backtop


Print


Traditional blood tests require a vial of blood that needs to be sent to a laboratory, where the new lab-on-a-chip device only requires a drop of blood and can generate results under a half hour  (Source: easy-immune-health.com)
New device cuts time and costs of a traditional blood test

University of Rhode Island researchers have developed a lab-on-a-chip device capable of offering blood test results in under 30 minutes.

Mohammad Faghri, study leader and a professor of mechanical engineering at the University of Rhode Island, along with a team of researchers from the university, have created a portable device that has the potential to eliminate the need for laboratory use when seeking blood test results. 

Traditional blood tests taken today require a patient to fill a vial or more of blood that is then sent to a laboratory. It could take several days before results are received, making this process a bit lengthy and expensive. 

But now, the University of Rhode Island researchers have created a lab-on-a-chip device that only requires a drop of blood, and can deliver results in less than 30 minutes. In addition, the device is small and portable. It consists of a plastic polymer cartridge that is the size of a credit card, and a biosensor that is the size of a shoebox. 

"This development is a big step in point-of-care diagnostics, where testing can be performed in a clinic, doctor's office, or right at home," said Faghri. "No longer will patients have to wait anxiously for several days for their test results. They can have their blood tested when they walk into the doctor's office and the results will be ready before they leave."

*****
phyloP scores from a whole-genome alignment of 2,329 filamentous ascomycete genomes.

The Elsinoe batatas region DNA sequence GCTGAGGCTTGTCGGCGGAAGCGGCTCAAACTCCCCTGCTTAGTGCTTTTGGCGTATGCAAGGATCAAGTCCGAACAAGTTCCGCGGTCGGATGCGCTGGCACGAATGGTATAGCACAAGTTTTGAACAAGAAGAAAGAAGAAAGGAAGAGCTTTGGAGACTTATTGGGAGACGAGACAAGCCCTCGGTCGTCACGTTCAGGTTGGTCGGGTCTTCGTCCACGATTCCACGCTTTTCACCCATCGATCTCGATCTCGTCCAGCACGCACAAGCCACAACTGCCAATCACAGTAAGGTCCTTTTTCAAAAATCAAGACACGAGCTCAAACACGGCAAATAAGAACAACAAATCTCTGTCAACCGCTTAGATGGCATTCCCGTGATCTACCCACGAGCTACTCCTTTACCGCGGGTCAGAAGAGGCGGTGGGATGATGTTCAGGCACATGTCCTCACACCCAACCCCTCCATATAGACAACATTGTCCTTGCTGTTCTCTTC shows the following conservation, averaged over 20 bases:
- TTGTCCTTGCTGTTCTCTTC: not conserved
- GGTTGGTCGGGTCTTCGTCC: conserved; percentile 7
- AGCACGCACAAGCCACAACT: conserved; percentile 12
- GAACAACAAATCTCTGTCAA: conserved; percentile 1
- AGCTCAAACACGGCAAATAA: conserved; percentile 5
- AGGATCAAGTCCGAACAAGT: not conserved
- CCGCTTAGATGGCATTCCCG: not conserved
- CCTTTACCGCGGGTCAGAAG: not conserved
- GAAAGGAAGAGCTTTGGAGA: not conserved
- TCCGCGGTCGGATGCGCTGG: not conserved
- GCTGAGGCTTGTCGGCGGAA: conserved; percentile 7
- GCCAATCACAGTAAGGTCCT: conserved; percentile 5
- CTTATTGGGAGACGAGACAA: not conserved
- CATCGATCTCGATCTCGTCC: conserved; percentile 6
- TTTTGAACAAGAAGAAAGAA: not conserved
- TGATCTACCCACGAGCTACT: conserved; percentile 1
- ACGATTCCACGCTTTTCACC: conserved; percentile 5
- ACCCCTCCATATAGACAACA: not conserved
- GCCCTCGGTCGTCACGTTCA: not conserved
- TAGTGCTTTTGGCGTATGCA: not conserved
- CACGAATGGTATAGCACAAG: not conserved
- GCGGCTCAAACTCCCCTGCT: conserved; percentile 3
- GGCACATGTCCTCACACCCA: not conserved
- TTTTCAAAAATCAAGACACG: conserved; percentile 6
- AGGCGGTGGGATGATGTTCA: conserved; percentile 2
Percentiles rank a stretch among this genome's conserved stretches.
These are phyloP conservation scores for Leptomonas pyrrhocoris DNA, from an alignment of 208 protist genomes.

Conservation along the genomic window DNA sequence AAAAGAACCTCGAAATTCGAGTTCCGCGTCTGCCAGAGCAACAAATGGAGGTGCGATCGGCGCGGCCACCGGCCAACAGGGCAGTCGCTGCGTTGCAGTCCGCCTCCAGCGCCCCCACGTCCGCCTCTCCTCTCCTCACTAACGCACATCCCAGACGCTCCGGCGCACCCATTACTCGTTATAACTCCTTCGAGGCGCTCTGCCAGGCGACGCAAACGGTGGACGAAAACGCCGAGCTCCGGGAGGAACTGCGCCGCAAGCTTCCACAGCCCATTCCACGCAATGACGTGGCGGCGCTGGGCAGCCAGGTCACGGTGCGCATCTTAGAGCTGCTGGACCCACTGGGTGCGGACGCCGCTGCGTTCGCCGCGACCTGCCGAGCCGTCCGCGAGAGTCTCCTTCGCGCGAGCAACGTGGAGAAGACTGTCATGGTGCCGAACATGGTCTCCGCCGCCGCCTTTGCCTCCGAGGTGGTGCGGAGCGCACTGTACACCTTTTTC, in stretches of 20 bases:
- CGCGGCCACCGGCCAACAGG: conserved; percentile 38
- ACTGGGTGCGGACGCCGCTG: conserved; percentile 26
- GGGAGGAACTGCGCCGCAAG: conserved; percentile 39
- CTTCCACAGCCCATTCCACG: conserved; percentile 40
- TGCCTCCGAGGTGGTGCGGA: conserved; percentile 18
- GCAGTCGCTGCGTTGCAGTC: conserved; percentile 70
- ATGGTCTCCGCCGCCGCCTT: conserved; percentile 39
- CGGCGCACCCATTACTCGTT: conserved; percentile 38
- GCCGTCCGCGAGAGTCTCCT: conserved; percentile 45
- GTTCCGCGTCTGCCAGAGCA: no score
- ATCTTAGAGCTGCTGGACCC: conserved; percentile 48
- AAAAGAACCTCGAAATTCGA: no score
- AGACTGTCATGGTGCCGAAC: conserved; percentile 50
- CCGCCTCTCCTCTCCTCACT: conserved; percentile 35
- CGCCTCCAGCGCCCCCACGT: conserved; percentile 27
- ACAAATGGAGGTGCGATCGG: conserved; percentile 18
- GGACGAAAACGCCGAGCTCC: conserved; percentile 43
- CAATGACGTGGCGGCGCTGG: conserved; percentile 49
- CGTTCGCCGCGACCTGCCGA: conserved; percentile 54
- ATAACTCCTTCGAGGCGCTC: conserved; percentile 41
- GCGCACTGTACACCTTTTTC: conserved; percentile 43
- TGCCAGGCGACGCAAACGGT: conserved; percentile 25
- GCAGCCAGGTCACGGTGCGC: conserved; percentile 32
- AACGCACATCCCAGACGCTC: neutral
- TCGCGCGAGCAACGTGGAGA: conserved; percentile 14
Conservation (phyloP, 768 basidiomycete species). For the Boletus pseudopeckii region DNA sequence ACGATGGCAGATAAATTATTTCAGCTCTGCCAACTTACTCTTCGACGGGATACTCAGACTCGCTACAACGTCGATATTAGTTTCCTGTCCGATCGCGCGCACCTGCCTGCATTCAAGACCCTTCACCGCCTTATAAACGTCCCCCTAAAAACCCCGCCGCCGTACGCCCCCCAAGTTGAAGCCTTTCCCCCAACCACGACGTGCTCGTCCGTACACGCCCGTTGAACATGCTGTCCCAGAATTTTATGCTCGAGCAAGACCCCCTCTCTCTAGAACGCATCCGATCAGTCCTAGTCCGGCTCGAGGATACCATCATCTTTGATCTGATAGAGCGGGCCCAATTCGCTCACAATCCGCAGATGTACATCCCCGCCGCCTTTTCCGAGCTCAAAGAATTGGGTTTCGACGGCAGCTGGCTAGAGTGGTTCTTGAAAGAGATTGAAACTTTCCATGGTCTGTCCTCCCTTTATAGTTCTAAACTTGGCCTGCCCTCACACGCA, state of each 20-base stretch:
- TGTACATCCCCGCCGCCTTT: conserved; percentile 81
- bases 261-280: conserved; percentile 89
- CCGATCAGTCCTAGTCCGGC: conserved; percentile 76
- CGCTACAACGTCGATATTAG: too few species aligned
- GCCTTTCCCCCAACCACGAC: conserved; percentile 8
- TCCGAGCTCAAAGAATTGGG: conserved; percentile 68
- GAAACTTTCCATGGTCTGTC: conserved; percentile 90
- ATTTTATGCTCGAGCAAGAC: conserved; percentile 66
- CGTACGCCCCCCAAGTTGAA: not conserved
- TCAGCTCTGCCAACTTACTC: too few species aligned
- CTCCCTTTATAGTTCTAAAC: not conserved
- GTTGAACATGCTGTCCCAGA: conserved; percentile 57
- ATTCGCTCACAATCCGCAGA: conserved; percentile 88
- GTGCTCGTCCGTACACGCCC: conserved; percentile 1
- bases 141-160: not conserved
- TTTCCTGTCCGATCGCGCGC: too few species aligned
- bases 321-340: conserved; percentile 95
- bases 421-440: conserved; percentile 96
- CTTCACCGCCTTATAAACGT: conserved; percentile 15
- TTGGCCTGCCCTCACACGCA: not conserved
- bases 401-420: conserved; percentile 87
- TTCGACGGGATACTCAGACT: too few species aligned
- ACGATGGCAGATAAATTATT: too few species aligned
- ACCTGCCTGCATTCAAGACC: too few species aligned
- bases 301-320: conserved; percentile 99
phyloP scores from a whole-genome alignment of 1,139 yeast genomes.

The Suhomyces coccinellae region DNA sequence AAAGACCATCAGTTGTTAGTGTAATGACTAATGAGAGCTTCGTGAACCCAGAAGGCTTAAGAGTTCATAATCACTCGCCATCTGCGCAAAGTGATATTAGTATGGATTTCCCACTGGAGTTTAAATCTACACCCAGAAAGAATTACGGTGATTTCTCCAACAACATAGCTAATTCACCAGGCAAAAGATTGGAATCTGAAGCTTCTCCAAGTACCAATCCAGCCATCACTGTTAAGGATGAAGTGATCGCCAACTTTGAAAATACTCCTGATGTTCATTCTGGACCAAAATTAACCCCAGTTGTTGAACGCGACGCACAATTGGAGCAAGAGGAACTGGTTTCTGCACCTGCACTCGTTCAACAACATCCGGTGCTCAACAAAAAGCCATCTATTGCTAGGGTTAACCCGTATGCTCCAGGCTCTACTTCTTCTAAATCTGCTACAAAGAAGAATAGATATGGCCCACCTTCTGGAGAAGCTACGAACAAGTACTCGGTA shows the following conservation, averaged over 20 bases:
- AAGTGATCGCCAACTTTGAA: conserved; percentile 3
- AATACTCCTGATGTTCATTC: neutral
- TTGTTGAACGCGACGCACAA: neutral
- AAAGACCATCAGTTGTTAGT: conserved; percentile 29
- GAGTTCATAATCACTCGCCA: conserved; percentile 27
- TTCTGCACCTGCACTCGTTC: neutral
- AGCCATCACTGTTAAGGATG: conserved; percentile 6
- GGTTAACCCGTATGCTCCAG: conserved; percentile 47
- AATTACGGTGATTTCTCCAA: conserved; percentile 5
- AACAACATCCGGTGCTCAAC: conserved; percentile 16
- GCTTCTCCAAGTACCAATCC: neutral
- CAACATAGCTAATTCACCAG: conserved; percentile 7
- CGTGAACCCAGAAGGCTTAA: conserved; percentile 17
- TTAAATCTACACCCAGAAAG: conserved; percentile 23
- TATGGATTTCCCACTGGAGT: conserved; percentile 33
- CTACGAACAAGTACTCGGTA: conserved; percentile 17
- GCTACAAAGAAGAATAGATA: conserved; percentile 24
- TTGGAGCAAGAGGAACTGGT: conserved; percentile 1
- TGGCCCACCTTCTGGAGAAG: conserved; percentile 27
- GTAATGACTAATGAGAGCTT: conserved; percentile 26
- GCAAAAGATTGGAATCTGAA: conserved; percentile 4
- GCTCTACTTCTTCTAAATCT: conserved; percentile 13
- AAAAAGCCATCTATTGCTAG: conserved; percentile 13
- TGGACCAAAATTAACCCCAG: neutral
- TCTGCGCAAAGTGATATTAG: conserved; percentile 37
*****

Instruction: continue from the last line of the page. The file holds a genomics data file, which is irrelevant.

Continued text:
To do this, a drop of blood is set onto a plastic polymer cartridge. The cartridges were originally designed to detect C-reactive proteins (CRP) in the blood for risk assessment of peripheral vascular and cardiovascular diseases, but are now capable of detecting biomarkers for other diseases. The cartridge is then put into a biosensor, which contains a piezoelectric micro-pump and a miniature spectrometer. The blood then flows through channels that are about 500 microns wide until it reaches a detection site where a sensor can identify biomarkers of a disease while the blood reacts with preloaded reagents. 

In addition to being fast, small and portable, the lab-on-a-chip test is also inexpensive compared to other blood test methods. This test costs about $3,200 for the sensor, and $1.50 for each additional test to replace the cartridge and reagents. 

The next step is to work on a new generation of the lab-on-a-chip system, which will provide even more portability for reduced costs. Faghri sees the next generation as being a hand-held device, then eventually a smartphone application where the biosensor will be inserted into the cartridge and the processing power of the phone will be used to generate results.  

"We are already making progress on many of the steps toward the next generation of the system, and it won't be long before we can begin to commercialize it," said Faghri.  

According to the report, many patents are pending on the lab-on-a-chip device.  





"Can anyone tell me what MobileMe is supposed to do?... So why the f*** doesn't it do that?" -- Steve Jobs







Latest Blog Posts
Apple in the News
Saimin Nidarson - Apr 4, 2017, 9:03 AM






botimage
Copyright 2017 DailyTech LLC. - RSS Feed | Advertise | About Us | Ethics | FAQ | Terms, Conditions & Privacy Information | Kristopher Kubicki